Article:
Analysis |

The Israeli Right Voted for Trump but Got Obama

Minister Naftali Bennett wants America's president to ditch the the two-state solution. But like his predecessors, Trump has placed the Israeli-Palestinian peace process high on his agenda.

ברק רביד - צרובה
Barak Ravid
Rex Tillerson, Secretary of State, his wife Renda St. Clair, President Donald Trump, and U.S. Vice President Mike Pence in the Oval Office of the White, Feb. 1, 2017.
Rex Tillerson, Secretary of State, his wife Renda St. Clair, President Donald Trump, and U.S. Vice President Mike Pence in the Oval Office of the White, Feb. 1, 2017.Credit: Michael Reynolds, pool via Bloomberg
ברק רביד - צרובה
Barak Ravid

The interview with U.S. President Donald Trump in the daily Israel Hayom newspaper published on Friday was astonishing. Only three weeks after he was sworn in, Trump made an elegant and near complete retreat from the positions he took during his campaign on the Israeli-Palestinian issue, and has continued in the same safe direction of the traditional policies of every American president since 1967.

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Trump expressed a desire for a permanent agreement between Israel and the Palestinians, explained in a logical and reasoned fashion why construction in the settlements would not aid in achieving such an agreement and called on Israel to act reasonably concerning the peace process.

When Culture and Sports Minister Miri Regev declared in December after the UN Security Council resolution against the settlements that “Obama is history and now we have Trump,” she certainly never imagined that the new U.S. president would say what he did only a month and a half later.

Neither did the settler lobby in the media, Knesset and government. The Israeli right voted for Trump, but for now it seems what it got on the Palestinian issue is just a slightly more smiling version of Obama.

Trump’s statements are even more amazing because they were spoken just two hours before he had dinner with the publisher of the free Israel Hayom, casino magnate Sheldon Adelson, who has said there is no such thing as a Palestinian people. The same Adelson who leaked before the dinner that he would ask Trump to abandon the two-state solution and move the U.S. Embassy to Jerusalem. This was certainly not the interview Adelson expected to read in the paper the following day, especially after he contributed $125 million to Trump’s election campaign.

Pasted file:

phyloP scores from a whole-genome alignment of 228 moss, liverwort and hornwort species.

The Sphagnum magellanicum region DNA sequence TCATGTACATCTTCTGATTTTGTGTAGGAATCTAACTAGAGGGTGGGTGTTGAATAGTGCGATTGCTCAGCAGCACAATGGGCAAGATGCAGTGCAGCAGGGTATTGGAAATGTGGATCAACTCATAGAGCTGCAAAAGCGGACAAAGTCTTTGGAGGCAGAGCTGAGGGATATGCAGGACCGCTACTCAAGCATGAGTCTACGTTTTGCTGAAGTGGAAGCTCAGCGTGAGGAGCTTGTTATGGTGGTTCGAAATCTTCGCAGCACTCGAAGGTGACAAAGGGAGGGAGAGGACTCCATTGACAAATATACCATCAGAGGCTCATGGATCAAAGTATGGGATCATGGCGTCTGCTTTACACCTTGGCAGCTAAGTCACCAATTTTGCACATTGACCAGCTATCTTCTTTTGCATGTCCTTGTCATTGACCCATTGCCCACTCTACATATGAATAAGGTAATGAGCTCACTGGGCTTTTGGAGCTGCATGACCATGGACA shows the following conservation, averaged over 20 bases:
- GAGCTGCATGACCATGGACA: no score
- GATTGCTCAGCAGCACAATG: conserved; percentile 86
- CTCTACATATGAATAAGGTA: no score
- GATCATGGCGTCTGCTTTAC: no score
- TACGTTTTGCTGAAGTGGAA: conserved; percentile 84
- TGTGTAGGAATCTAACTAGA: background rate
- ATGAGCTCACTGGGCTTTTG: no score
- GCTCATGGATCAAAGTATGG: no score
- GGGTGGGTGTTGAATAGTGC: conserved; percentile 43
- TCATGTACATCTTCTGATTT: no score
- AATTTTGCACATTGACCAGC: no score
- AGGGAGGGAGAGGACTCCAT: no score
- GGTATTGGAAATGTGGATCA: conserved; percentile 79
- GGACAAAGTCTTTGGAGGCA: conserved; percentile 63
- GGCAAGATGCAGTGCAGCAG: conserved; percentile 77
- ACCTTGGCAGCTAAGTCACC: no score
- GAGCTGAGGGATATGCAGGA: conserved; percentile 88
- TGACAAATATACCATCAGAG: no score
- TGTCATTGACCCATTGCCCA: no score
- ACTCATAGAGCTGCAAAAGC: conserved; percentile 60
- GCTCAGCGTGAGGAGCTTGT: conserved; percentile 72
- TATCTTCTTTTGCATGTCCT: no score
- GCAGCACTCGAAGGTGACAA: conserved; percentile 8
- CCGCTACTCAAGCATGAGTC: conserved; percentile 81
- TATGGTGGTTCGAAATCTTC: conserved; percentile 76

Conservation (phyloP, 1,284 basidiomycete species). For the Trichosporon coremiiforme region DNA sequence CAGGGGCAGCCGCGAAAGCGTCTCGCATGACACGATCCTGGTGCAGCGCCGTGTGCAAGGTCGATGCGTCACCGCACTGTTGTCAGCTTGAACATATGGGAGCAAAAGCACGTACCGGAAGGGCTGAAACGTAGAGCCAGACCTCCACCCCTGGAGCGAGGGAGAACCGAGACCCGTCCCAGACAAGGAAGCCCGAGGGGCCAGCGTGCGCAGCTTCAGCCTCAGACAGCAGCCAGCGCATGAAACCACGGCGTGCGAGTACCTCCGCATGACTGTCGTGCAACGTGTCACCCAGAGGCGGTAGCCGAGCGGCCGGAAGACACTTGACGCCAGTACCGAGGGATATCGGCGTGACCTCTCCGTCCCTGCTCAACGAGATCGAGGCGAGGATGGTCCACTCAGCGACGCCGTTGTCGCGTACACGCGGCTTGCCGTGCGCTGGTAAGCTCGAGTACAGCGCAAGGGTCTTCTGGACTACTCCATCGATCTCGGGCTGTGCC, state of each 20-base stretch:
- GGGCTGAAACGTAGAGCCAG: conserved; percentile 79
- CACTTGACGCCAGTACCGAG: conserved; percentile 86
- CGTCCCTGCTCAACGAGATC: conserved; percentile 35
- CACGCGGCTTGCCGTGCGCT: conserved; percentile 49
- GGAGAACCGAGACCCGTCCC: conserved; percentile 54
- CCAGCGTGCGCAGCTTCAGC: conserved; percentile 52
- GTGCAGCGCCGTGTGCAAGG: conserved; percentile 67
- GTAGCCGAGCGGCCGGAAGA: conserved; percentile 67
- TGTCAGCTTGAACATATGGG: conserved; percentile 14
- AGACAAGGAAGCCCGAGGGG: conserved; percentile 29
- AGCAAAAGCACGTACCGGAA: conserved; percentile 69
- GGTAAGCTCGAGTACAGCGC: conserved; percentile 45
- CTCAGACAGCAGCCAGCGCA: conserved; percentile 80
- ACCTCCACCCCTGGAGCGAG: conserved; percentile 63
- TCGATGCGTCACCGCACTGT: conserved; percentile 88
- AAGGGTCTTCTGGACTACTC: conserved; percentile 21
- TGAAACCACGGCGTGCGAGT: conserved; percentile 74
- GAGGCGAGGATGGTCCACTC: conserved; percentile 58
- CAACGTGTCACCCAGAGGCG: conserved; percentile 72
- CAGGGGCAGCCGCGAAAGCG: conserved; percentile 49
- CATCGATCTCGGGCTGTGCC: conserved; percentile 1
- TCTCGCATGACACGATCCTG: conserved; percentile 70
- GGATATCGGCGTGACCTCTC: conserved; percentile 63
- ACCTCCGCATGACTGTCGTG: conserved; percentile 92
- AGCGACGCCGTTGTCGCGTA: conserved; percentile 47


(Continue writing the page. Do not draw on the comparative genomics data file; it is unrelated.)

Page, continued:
Many on the Israeli right thought Trump’s victory was the equivalent of the arrival of the Messiah, and that now the road was paved to annexing the West Bank with the blessings of the White House. The problem is that the person who has the greatest influence on American policy in the Middle East is not Sheldon Adelson, but Rex Tillerson, the brand new Secretary of State, who was CEO of ExxonMobil and looks more like a 2017 model of James Baker. During his many years in the world of energy, Tillerson worked very closely with Arab nations, while it is doubtful if he ever met an Israeli during his career. The huge machinery of his State Department has gotten down to work, and this is clear too from the voices now coming out of the White House.

Over the past few days, the settlers’ leadership has been pressuring Prime Minister Benjamin Netanyahu, saying he is about to miss out on a historic opportunity in his Wednesday meeting with Trump, who is just waiting to hear what the premier has to say. They believe that if only Netanyahu tells Trump the two-state solution is no longer relevant, that he wants to build in all the settlements without limitations — then the president will accept that. It seems they have a bit of a lack of understanding about how international relations work, and how the U.S. administration works too. The problem is not Netanyahu’s determination, or lack thereof — the problem is reality.

Trump and Tillerson are motivated by their own interests. When they hear the messages coming from King Abdullah of Jordan, from Egypt and Saudi Arabia too, it has a much greater influence than the opinions of the Yesha Council of settlements. This is even before we take into account the messages from Russia and the European Union, not to mention briefings by the heads of the American intelligence and defense establishment on the implications the Israeli-Palestinian conflict could have on the safety of thousands of American soldiers all over the Middle East.

At the meeting of the Israeli security cabinet scheduled for Sunday, Education Minister Naftali Bennett will try to pressure Netanyahu to finally retreat from his agreement of the establishment of a Palestinian state. Bennett’s goal is to convince Trump to put an end to the use of the phrase “two-state solution.” But this seems to be a lost cause now, as Trump — like all his predecessors in the White House — has placed the Israeli-Palestinian peace process high on his agenda.



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